Come 2020, automakers are discontinuing many of their car models — especially compact cars and sedans — and turning their focus instead to bigger sport utility vehicles and crossovers.
These 10 vehicles are being discontinued for the coming year, including some iconic models that have been around for decades.
General Motors made its last Chevrolet Cruze in March 2019 as it shut down a plant in Lordstown, Ohio. In 2018, 142,617 customers purchased the Cruze, according to The Detroit News. The Cruze made its debut back in 2011, The Detroit News points out, at a time when people were still feeling the effects of the Great Recession and gas prices were hovering near $4 a gallon.
Like GM, Ford is also discontinuing production of some of its smaller cars to shift attention to bigger models, namely SUVs and trucks. Fuel efficient and available as a hatchback or four-door sedan, the Ford Fiesta will no longer be manufactured, starting in 2020, Car and Driver reports. The Fiesta was originally introduced in the United States back in 1978 but came off the market in 1980 and then was reintroduced in 2011.
The iconic Chevy Impala has an expiration date: Feb. 28, 2020. General Motors announced it will stop production of the sedan as the Detroit-Hamtramck Assembly Plant transitions to focus more on the production of electric vehicles. The same plant will also stop manufacturing the Cadillac CT6 in January 2020.
When the Ford Taurus was introduced in 1985, it had a sleek design and was a departure from more boxy sedans that defined the industry. By 1992, the Taurus was America’s best-selling car. Over the years, more than 8 million of these cars have been built at Ford’s Chicago Assembly Plant, says a news release from the automaker. The last one rolled off the assembly line in March 2019. The company is investing instead in electric and utility vehicles, marking the end of a great run for the Taurus.
This one is kind of shocking. Volkswagen has discontinued its beloved Beetle. But why is Volkswagen getting rid of its most iconic car, which debuted in the 1960s? Just like other automakers, CNBC reports , the company is more interested in upping its supply of electric vehicles, crossovers and SUVs to meet customer demand.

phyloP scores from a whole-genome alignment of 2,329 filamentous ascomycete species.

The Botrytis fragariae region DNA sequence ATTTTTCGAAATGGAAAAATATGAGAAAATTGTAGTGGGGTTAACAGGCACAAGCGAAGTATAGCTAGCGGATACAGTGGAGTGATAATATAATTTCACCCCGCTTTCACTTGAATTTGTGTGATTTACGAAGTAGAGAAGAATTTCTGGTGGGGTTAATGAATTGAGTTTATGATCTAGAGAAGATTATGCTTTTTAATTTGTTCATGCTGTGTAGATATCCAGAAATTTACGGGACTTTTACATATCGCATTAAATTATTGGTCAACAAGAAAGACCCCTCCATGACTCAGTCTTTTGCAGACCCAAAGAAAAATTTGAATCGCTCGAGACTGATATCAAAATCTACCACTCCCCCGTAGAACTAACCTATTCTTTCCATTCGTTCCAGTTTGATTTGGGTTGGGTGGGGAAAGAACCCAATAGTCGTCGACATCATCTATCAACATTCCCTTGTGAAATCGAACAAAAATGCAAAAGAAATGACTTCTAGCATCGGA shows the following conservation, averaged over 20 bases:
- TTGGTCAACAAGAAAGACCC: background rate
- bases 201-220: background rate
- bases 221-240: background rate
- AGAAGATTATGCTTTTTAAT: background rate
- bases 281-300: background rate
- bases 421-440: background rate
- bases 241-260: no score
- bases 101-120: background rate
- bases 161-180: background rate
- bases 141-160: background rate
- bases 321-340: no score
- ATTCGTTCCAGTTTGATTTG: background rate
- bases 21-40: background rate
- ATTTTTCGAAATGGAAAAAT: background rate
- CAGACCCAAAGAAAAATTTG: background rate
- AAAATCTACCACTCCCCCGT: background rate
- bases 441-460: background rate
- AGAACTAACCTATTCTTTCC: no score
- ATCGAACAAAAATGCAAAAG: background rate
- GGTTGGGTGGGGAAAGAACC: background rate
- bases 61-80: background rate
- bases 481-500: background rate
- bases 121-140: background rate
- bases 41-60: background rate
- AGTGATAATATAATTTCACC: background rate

Toyota Prius C
Toyota’s Prius C has been discontinued, making 2019 the last model year. USA Today explains that plummeting gas prices have translated to less interest in fuel-saving hybrid vehicles. Toyota’s larger Prius V was also nixed.
First, the Buick LaCrosse sedan was retired. Next up is the Buick Regal. The move comes as 90% of Buick’s sales have been crossovers, CNET reports. This GM-made model had been around since the 1970s, making it one of the most tenured vehicles to get the ax.
The boxy Ford Flex, which made its debut in 2008, will be discontinued after the 2019 model year. The unconventional shape drew some criticism since its debut, but, as USA Today points out, the SUV earned a cult following, too. Next up for Ford is a revival of the Bronco and an electric crossover, the Mach-E, that is inspired by the automaker’s iconic Mustang.
Buick’s rendition of a convertible is also going extinct. The mid-size, four-passenger vehicle was short-lived as it just debuted in North America in 2016. As you can see from this list, GM is slimming down its big lineup of cars as we head into the new decade.
Fiat 500 and 500e
Fiat Chrysler Automobiles announced in September 2019 in a press statement that it would be discontinuing its Fiat 500 and 500e in North America, but that the current inventory would be sold into 2020. The stylish, Italian-designed car was introduced in America in 2011, but sales have slumped in recent years. Fiat will still make its 500X crossover and the five-passenger 500L utility vehicle.
Which of these cars are you sad to see discontinued?